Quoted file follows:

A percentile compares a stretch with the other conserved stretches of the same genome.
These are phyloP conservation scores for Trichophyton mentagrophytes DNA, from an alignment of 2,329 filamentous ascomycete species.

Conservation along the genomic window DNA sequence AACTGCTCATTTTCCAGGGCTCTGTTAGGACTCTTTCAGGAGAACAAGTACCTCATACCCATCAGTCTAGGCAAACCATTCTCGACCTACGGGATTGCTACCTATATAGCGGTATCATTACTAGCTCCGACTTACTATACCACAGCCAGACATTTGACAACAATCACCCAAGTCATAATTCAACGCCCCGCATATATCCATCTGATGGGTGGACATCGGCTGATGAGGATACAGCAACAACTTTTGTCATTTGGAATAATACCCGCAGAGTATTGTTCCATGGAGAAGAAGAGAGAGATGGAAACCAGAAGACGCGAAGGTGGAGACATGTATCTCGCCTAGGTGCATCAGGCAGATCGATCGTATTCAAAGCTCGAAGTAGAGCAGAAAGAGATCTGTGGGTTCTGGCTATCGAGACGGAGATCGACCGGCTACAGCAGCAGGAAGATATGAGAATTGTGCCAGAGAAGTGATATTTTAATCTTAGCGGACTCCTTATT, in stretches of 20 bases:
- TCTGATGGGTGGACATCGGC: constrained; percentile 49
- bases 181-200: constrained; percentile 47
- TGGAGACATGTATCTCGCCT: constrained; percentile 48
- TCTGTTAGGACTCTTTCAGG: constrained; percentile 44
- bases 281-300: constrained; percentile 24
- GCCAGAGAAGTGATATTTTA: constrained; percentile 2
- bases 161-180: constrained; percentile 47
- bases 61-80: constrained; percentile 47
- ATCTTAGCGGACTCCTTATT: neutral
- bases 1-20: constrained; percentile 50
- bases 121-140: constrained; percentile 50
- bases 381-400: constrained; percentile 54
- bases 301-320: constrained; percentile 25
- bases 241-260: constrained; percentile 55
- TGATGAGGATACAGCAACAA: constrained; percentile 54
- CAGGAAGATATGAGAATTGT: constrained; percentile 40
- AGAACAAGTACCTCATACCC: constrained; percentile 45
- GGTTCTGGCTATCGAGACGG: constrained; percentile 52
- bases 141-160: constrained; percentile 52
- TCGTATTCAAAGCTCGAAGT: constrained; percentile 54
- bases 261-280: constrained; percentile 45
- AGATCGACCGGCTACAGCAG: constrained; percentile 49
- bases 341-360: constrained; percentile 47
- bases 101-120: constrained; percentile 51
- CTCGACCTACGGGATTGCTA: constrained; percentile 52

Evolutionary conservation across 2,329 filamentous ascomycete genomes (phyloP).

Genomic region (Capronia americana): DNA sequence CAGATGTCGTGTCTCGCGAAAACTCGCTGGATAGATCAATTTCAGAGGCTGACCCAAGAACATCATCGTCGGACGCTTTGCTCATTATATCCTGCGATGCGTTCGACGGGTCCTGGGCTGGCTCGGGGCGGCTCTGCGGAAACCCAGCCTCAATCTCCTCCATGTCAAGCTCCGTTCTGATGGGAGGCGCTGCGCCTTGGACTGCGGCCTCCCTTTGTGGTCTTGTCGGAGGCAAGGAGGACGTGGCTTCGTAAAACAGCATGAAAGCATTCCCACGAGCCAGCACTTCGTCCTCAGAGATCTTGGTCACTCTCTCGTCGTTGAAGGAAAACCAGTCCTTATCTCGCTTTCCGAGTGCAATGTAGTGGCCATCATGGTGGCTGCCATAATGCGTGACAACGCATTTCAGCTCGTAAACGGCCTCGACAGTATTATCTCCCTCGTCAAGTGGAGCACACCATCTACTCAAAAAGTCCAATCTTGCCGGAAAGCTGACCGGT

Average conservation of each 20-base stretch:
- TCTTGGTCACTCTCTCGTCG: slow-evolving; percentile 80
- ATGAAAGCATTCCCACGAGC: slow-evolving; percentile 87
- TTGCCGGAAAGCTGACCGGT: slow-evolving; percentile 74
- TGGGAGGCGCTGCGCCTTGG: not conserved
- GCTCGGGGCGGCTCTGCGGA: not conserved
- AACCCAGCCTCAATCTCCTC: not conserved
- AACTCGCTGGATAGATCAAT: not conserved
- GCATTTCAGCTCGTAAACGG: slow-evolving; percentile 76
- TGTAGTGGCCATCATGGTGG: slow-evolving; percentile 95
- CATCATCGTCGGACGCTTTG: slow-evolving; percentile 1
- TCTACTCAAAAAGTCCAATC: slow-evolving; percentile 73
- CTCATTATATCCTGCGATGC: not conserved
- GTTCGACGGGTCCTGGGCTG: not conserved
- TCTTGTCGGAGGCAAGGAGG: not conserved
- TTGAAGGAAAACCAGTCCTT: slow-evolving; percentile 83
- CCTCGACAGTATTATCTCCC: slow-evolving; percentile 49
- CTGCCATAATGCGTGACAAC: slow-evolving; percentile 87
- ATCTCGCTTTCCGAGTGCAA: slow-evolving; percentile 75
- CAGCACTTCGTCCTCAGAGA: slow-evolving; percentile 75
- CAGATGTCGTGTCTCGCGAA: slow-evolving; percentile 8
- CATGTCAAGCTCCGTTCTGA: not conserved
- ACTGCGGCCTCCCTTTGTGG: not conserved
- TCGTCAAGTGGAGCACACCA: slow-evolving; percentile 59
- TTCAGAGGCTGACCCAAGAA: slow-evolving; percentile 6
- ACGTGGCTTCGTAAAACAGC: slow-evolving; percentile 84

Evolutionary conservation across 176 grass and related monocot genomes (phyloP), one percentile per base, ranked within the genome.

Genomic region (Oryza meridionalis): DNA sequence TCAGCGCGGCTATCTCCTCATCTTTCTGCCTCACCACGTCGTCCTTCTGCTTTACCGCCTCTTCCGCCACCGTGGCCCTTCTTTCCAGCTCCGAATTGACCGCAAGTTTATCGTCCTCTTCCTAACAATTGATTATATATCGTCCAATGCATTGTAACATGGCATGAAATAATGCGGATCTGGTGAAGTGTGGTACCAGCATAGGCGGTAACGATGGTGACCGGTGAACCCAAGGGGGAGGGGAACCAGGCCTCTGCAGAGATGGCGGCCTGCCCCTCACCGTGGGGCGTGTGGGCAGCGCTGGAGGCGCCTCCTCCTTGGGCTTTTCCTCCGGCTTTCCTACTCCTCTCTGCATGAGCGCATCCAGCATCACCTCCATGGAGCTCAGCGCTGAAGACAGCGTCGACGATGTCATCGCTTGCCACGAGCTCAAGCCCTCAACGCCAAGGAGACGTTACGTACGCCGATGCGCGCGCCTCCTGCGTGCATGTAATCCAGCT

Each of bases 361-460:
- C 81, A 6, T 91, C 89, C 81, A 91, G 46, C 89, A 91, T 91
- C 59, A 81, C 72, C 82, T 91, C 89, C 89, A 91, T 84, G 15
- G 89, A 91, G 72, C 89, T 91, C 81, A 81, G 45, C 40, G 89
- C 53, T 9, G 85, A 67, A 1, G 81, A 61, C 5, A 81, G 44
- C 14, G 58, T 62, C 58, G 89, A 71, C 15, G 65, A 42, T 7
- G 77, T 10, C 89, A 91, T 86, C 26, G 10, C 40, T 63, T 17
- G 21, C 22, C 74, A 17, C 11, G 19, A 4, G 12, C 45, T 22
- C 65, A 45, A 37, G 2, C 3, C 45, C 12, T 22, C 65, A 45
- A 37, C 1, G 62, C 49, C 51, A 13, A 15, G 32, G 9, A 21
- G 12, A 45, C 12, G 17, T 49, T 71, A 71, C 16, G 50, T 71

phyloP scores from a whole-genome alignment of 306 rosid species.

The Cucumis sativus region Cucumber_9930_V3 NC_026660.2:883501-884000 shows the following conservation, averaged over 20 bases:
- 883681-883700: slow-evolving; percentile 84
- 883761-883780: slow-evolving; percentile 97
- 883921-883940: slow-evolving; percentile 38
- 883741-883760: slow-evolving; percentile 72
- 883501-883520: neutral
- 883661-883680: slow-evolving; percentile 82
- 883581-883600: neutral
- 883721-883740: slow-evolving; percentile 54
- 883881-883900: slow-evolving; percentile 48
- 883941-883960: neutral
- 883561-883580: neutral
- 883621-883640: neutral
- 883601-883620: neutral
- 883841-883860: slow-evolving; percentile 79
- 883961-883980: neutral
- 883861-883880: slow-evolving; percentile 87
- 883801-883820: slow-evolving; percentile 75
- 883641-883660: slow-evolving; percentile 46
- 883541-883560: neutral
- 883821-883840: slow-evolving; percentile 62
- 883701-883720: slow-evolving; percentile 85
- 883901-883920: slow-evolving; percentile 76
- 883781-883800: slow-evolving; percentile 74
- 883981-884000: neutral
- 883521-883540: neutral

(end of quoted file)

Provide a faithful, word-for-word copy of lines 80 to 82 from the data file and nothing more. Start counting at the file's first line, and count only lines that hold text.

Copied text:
- 883881-883900: slow-evolving; percentile 48
- 883941-883960: neutral
- 883561-883580: neutral